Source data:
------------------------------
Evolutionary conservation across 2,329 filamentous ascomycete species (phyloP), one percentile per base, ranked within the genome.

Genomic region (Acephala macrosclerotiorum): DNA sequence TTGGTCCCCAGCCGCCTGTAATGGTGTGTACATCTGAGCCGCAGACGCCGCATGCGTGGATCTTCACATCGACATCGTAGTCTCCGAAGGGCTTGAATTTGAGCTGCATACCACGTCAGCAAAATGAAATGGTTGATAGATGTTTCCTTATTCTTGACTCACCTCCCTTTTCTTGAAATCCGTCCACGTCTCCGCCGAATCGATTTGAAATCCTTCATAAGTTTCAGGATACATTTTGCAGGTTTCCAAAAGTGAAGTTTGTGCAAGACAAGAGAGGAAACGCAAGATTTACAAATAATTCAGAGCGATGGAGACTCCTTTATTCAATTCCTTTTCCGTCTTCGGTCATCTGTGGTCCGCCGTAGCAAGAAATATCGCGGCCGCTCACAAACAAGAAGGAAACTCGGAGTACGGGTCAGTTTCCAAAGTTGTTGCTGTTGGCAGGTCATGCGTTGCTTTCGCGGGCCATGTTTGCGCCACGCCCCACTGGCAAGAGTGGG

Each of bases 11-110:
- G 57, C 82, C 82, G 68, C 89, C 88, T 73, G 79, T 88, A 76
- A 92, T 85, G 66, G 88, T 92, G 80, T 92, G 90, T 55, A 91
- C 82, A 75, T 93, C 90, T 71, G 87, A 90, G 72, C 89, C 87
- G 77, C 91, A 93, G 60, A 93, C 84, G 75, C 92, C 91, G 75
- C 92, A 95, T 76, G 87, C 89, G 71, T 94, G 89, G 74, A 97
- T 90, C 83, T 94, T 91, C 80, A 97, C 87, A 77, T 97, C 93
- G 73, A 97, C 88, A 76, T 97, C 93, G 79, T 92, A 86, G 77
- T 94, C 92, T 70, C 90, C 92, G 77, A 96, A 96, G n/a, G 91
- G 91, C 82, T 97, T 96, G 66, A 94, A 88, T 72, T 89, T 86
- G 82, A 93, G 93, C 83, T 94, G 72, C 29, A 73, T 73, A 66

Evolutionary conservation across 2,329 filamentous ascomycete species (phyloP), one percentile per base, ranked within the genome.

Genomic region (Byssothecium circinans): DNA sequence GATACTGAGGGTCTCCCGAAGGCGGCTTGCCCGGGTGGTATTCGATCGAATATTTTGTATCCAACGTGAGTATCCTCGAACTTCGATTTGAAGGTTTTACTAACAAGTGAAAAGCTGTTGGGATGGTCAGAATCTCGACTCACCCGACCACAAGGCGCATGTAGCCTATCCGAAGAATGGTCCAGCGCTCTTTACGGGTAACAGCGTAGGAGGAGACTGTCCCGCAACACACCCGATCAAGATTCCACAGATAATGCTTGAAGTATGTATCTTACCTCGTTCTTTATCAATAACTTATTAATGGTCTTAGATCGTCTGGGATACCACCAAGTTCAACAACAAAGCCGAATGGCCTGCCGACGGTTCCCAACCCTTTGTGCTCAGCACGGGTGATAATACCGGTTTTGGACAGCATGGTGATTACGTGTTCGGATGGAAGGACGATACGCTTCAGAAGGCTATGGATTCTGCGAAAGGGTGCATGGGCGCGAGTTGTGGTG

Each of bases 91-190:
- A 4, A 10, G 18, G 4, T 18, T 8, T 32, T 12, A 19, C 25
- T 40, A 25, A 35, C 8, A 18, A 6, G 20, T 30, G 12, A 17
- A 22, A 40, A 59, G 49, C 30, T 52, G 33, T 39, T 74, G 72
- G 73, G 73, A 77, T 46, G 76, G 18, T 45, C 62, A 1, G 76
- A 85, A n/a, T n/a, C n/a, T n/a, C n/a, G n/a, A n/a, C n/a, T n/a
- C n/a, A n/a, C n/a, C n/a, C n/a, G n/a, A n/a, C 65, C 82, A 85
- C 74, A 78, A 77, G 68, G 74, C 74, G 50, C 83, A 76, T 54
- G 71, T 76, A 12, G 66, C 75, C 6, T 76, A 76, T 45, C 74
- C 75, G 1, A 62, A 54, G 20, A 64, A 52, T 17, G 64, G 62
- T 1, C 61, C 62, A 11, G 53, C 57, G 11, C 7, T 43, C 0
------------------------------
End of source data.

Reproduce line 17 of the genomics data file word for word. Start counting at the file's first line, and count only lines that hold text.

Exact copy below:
- A 4, A 10, G 18, G 4, T 18, T 8, T 32, T 12, A 19, C 25